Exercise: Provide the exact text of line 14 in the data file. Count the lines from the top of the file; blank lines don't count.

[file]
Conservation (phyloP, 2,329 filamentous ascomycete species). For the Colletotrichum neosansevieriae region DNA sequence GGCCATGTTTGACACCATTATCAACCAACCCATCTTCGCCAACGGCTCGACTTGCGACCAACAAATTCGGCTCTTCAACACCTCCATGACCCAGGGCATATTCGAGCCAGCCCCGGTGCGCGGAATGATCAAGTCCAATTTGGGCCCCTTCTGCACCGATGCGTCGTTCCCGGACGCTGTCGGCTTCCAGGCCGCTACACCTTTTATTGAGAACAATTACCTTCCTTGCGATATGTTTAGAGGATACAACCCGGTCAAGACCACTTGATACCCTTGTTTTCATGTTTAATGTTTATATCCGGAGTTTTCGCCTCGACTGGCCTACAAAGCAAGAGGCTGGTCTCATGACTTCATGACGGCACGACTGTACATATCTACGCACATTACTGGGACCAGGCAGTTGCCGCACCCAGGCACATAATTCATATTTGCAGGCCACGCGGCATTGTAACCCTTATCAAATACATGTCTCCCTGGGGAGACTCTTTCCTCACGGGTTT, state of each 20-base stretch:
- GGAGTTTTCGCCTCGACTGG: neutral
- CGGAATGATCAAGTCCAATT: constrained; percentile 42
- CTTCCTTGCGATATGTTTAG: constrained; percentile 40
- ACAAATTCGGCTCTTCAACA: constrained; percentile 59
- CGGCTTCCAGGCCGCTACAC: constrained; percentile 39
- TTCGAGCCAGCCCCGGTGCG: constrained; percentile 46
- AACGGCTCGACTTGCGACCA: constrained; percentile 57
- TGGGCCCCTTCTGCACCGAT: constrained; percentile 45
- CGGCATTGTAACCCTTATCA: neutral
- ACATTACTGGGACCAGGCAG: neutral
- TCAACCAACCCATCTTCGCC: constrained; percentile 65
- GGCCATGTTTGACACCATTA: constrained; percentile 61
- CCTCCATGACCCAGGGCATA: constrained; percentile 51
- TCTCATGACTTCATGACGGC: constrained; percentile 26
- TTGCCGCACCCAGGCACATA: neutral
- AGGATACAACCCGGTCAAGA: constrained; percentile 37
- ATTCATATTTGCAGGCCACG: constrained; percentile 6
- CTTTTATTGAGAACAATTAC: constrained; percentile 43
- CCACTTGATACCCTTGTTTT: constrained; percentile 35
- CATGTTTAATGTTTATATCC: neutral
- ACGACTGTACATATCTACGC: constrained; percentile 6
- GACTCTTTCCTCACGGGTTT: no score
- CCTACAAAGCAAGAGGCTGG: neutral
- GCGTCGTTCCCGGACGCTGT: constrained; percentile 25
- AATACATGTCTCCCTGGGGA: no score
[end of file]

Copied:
- CCTCCATGACCCAGGGCATA: constrained; percentile 51